April, a giraffe who became an internet sensation after her pregnancy was livestreamed from the rural New York hamlet where she lives, has finally given birth, ending months of speculation, anticipation and excitement for her online audience.
The livestream, which the Animal Adventure Park in Harpursville, N.Y., first posted over the winter with news that April would soon give birth, was uneventful much of the time. April was often seen simply pacing around her pen with no signs of impending labor, but viewers continued to tune in nonetheless.
At its peak, the stream drew nearly five million viewers a day and a flood of media coverage and attention for Harpursville, which is about three hours northwest of New York City. The BBC called the calf’s arrival the most-anticipated birth since the arrival of Prince George, son of the Duke and Duchess of Cambridge, in 2013.
April’s handlers initially predicted that the birth would come between mid-January and mid-February, but the pregnancy stretched on. Perhaps they had miscalculated the date of conception. (A giraffe’s gestation period is typically 15 months.) Some viewers grew frustrated, and attention began to wane. Others theorized that April might not be pregnant at all.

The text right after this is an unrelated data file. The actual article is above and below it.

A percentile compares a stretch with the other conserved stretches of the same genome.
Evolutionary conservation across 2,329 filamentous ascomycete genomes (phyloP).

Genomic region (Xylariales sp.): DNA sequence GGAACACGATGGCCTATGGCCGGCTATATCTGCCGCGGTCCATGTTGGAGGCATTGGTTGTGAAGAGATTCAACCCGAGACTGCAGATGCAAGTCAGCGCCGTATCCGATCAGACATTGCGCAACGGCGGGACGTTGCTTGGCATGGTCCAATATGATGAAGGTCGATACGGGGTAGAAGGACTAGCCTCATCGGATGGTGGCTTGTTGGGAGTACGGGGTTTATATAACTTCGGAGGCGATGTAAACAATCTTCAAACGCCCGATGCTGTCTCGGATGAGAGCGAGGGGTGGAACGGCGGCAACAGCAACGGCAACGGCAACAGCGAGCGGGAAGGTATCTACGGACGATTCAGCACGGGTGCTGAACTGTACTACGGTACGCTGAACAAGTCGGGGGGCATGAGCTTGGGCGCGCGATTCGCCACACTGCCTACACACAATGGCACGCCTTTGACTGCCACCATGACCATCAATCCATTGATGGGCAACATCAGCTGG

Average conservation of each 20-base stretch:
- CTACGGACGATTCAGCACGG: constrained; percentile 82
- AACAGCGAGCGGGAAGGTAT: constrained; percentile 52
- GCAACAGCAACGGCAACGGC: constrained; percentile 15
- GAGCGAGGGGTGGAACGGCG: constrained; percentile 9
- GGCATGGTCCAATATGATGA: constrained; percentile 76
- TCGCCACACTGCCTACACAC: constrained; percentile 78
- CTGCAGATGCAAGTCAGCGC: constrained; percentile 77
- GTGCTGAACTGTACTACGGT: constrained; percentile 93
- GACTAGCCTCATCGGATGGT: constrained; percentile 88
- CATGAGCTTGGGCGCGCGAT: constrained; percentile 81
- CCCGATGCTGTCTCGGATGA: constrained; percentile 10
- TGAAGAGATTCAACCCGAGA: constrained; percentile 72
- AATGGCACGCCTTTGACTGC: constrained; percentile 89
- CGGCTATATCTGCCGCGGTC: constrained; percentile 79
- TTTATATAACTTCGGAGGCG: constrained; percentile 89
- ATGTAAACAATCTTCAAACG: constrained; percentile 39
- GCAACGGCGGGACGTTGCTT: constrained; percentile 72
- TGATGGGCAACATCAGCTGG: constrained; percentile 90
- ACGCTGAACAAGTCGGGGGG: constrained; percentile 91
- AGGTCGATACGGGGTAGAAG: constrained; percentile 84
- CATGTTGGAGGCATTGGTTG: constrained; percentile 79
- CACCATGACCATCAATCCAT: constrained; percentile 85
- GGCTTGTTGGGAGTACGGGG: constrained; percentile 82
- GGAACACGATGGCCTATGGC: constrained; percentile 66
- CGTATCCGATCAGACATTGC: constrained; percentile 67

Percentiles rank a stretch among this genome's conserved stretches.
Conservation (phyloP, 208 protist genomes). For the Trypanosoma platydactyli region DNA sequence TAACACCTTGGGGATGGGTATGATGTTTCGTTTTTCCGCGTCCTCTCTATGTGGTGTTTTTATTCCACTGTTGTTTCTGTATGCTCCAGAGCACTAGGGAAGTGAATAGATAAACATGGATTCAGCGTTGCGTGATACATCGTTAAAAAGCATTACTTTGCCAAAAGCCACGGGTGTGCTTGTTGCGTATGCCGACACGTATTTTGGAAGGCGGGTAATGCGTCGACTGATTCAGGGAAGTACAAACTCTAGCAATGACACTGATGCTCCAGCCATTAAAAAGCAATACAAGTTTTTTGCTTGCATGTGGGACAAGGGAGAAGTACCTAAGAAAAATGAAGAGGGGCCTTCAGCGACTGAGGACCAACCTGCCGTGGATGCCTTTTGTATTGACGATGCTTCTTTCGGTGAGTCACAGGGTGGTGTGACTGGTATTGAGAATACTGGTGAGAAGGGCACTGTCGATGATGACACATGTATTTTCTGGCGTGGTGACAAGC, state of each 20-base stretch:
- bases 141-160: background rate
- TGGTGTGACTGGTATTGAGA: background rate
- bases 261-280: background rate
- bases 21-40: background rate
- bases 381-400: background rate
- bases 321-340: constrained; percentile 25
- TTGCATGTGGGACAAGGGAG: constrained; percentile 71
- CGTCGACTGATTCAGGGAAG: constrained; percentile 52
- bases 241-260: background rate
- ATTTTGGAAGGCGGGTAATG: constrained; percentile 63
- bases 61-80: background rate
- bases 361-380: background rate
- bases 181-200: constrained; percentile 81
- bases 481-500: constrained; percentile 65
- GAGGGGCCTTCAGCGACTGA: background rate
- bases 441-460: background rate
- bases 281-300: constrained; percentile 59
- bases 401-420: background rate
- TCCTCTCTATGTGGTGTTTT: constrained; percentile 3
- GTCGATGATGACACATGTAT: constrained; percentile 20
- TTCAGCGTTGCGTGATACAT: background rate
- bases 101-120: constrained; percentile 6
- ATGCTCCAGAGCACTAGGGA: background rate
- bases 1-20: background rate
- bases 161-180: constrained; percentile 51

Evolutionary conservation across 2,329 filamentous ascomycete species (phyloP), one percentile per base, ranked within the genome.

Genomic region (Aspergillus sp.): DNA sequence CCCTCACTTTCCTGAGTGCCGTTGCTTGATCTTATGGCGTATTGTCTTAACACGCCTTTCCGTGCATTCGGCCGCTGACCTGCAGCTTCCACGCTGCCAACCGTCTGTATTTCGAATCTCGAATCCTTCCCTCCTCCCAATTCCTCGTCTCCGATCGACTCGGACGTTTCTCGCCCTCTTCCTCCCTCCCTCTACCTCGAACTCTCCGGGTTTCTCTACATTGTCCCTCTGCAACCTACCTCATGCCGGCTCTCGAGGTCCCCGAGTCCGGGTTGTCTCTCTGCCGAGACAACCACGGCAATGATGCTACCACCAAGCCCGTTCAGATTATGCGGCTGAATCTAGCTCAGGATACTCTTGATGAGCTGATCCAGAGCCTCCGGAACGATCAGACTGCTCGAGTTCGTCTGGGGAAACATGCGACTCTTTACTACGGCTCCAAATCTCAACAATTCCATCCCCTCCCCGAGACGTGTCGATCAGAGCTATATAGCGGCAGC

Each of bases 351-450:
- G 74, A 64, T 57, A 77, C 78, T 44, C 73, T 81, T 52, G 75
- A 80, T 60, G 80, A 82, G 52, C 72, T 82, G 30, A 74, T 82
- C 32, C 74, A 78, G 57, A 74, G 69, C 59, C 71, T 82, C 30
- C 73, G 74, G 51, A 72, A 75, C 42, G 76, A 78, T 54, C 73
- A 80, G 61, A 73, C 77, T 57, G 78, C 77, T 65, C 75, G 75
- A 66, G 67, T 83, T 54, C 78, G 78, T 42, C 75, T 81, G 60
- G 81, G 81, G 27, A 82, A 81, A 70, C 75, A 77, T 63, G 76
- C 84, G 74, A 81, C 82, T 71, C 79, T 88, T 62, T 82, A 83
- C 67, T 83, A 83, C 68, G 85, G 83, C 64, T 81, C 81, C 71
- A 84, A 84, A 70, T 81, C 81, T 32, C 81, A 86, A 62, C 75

But as she paced in her pen on Saturday, two hooves began to appear. After a few hours, the newly born giraffe was lying on the floor of the pen, glancing around, looking as confused and bewildered as any newborn. The calf tried to stand a few times but was unable. After an hour, it was on its feet, walking gingerly around the pen. It was not immediately known whether the calf was male or female.
Social media bubbled with cheers. “This is the best day ever,” wrote one person. “Congrats April the Giraffe,” wrote another, “You did it.”
The amount of attention from around the world on April and her home prompted hopes that the area where she lives, a former manufacturing region known as the Southern Tier that has struggled in recent years, would get an economic boost. The livestream drew sponsorship from Toys “R” Us, whose mascot is a giraffe.
Animal Adventure Park, which covers about 20 acres, will reopen for the season in May with many new features. It is unclear whether the attention on April would actually cause attendance to increase substantially.
In the meantime, there will be a contest to name the calf, and April will begin to raise it, weaning it for six to 10 months, according to the park. Eventually, the baby giraffe, April’s fourth, will be moved to another facility.
The father, Oliver, is not expected to be in the picture much.
“Bulls (male giraffes) only really care about two things,” the park notes, “fighting and the unmentionable.”